Excerpt from Reasons She Goes to the Woods by Deborah Kay Davies (Oneworld - February 2014)
Pearl and her Father
Pearl is perched astride her father’s knee. Rain taps the front window and she can just make out, all along the wavering hedge, wet purple flowers that look just like miniature bunches of grapes. Here in the lounge the lamplight reaches out to rest on the carpet ridges and the stiff pleats bordering the cushions. She and her father are in a hideaway; he sits on the yellow-and-navy settee and she sits on him. It’s wonderful. But it makes her stomach growl, every time she’s with him. She plays with his sleep-soft hands, placing them on her cheeks. When she lets go, they flop back onto his lap, and she lifts them again. His lips are parted and she can see a wink of teeth. His eyes are closed, his breathing rhythmic and deep. She brings her face up close so that the room is filled with her father’s regular, heartbreaking features. Her small, strong hands are pressed to his chest. She rests her forehead on his, wanting to get inside. She inhales the smell of his neck deeply and squirms a little; his knee between her legs feels solid and warm. The living room is quiet. In the entire world there is only Pearl and her father. Her mother laid a fire before she went out; taking ages, leaving instructions, dropping things, then slamming the door and coming back. Now Pearl listens to the sounds coming from the grate as the flames lick each other and purr. From the place pressed against her father’s knee she feels a rippling sensation move through her body, as if a delicate, frilled mushroom were expanding, elongating, filling her up. She exhales slowly. She mustn’t disturb him. He would push her off with his beautiful hands if he woke up.
Pearl is playing with worms in the front garden. Just where the earth is semi-solid and often splashed with rainwater is the perfect place for them. Pearl loves the wriggly, neat casts they leave behind. Especially she loves the way the worms clump together and make themselves into glistening, slowmoving balls. She gets lost in the task of unknotting them. When they are freed, the worms are usually kinky, and she works each one between her palms until it relaxes. Then she lays them out on the smooth mud. Today, in the middle of the lawn there is a huge black pram. Pearl has ignored the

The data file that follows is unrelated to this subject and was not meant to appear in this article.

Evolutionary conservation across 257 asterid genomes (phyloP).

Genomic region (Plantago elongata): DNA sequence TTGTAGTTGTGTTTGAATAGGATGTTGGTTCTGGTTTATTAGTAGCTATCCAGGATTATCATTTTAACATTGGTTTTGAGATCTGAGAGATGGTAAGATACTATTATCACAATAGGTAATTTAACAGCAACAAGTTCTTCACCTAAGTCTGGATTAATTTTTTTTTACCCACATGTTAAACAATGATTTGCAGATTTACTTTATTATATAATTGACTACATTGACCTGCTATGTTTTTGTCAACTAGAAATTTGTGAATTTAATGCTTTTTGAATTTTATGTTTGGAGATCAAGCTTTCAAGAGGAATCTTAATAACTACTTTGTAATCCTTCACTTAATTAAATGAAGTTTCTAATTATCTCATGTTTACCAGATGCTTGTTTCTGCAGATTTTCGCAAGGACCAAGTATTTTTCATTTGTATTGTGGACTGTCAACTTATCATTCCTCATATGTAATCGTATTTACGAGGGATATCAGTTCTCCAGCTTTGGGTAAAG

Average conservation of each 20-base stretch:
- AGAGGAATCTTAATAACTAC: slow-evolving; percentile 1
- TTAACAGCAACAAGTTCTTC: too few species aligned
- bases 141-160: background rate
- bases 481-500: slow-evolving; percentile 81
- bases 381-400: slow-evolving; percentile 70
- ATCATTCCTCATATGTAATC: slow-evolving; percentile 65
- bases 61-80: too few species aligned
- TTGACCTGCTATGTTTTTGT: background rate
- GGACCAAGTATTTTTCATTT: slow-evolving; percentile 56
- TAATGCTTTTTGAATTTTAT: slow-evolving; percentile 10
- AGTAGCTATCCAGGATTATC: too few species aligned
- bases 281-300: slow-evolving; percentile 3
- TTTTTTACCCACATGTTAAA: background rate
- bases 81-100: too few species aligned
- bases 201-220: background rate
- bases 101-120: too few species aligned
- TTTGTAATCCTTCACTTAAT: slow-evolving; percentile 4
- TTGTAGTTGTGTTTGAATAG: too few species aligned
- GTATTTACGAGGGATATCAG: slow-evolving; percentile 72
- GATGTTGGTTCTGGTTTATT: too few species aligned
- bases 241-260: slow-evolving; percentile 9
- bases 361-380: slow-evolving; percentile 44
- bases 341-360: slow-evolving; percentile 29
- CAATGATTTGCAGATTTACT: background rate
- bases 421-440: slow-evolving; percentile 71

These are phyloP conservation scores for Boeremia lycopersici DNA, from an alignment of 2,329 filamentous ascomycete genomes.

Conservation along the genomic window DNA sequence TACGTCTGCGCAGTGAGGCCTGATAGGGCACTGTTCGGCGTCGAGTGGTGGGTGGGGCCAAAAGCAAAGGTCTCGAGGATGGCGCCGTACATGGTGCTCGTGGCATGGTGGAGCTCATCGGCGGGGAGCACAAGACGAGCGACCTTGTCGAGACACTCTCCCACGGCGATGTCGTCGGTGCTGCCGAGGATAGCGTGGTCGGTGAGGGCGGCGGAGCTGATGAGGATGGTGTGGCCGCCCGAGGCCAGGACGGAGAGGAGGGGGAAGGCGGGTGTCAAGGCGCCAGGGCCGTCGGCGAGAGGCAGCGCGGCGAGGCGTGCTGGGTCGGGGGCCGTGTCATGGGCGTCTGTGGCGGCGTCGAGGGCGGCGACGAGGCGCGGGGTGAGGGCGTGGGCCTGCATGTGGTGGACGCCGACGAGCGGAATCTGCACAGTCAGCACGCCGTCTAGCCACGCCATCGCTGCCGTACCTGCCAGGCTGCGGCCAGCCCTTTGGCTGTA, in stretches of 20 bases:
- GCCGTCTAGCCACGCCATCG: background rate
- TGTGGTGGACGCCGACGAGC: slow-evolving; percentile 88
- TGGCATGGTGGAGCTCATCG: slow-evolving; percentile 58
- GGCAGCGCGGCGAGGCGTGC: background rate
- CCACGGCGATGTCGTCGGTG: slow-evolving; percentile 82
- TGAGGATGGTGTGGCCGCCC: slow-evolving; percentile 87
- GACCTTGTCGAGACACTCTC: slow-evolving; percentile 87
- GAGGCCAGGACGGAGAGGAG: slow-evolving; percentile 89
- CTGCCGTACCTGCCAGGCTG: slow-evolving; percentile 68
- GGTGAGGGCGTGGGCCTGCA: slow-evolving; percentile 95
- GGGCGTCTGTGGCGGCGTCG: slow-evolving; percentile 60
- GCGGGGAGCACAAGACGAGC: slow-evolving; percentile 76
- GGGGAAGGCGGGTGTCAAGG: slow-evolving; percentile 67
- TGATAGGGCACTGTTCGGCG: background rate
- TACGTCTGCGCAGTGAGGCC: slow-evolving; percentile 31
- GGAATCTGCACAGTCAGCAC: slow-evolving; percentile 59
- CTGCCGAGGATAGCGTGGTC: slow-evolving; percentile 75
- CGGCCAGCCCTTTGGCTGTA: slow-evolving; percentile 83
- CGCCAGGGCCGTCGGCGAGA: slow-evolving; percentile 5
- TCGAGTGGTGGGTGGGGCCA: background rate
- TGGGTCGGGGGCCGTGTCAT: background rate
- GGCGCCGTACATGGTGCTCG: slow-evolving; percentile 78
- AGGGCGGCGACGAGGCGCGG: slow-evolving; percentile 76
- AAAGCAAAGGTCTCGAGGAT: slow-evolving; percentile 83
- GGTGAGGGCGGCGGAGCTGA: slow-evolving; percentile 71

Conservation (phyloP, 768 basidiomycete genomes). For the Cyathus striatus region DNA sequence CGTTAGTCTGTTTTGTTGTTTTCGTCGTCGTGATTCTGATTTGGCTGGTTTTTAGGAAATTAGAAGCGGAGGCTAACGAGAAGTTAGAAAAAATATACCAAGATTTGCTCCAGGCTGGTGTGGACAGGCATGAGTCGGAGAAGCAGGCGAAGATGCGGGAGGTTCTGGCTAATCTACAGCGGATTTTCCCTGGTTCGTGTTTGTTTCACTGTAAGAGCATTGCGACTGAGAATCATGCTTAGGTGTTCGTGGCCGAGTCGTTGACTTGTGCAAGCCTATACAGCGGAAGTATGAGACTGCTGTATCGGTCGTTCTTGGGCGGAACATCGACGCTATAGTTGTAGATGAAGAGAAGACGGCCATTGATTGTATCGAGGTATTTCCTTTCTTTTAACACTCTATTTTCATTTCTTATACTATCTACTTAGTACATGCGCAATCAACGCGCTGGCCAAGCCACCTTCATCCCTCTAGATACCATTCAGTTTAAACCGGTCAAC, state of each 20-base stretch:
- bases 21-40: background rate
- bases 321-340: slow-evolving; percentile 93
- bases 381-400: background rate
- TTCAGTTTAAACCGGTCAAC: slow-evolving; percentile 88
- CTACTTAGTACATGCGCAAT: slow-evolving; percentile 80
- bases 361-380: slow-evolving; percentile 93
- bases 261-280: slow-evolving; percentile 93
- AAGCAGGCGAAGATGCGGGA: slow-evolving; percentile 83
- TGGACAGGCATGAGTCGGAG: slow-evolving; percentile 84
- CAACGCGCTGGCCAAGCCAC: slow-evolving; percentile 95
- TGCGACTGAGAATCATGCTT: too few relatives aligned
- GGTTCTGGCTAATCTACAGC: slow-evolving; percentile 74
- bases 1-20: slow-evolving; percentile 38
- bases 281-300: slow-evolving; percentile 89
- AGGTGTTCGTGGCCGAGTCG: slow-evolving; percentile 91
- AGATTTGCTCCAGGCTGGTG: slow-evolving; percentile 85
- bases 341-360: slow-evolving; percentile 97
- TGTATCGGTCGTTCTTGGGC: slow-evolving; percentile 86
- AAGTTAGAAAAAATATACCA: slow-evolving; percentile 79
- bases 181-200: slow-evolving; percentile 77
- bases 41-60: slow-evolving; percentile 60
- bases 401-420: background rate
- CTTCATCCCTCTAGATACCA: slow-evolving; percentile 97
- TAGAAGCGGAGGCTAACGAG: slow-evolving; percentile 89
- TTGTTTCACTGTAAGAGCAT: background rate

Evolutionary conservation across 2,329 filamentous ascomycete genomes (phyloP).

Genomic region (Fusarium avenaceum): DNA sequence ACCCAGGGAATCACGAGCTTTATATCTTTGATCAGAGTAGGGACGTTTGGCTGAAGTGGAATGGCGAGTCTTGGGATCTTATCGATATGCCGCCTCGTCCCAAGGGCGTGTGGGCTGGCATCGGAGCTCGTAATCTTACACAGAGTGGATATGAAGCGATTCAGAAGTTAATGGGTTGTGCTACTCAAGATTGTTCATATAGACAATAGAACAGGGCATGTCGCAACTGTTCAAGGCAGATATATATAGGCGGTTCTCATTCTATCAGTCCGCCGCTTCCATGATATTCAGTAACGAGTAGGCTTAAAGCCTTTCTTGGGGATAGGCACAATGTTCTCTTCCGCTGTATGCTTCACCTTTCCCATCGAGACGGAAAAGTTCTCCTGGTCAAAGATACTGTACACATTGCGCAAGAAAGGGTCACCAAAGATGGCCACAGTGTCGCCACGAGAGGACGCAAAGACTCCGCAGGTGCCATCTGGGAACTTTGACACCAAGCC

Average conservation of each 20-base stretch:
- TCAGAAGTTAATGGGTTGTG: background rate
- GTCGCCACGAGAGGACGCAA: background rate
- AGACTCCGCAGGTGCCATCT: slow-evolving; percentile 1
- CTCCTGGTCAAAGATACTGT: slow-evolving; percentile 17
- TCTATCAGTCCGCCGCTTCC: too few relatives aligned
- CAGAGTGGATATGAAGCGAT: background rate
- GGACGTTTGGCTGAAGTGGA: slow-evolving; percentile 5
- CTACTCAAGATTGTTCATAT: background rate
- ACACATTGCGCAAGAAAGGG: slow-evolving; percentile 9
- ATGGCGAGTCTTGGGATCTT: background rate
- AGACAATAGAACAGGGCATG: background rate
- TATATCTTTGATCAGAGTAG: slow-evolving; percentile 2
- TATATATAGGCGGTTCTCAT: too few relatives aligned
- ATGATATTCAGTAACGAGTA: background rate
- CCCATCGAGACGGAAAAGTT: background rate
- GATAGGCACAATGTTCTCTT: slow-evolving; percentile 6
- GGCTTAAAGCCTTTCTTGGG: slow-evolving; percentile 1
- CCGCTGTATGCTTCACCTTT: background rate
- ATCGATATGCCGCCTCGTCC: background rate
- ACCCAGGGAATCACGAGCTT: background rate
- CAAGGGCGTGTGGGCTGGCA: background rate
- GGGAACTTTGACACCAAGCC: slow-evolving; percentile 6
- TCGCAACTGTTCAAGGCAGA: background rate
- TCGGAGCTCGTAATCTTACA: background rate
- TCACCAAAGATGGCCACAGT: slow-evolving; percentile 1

snuffling sounds coming from under the white blanket, and the tasselled corner that droops enticingly over the pram’s lacquered side. Her worms are neatly arranged in rows. Now she is drawn to the pram with its moving cover. The hood is up and the inside seems filled with light. She can see a tiny patch of pink cheek and a scribble of hair. She leans in and inhales the smell of baby flesh and warm plastic. Suddenly she feels huge and dirty, her knees and hands caked with mud. Pearl climbs up onto a wheel and pushes herself in beside the baby. Her legs are too long so she bends them to fit. Her head is crushed inside the hood. She breathes quietly, and with her shoulder presses hard on the warm little body beside her. She smells his milky breath, looking at how her muddy shoes have spoilt the white blanket. The hood’s lacy edging frames the porch. Pearl settles herself more comfortably, thinking about her worms nicely lying in their rows, and waits for the front door to open.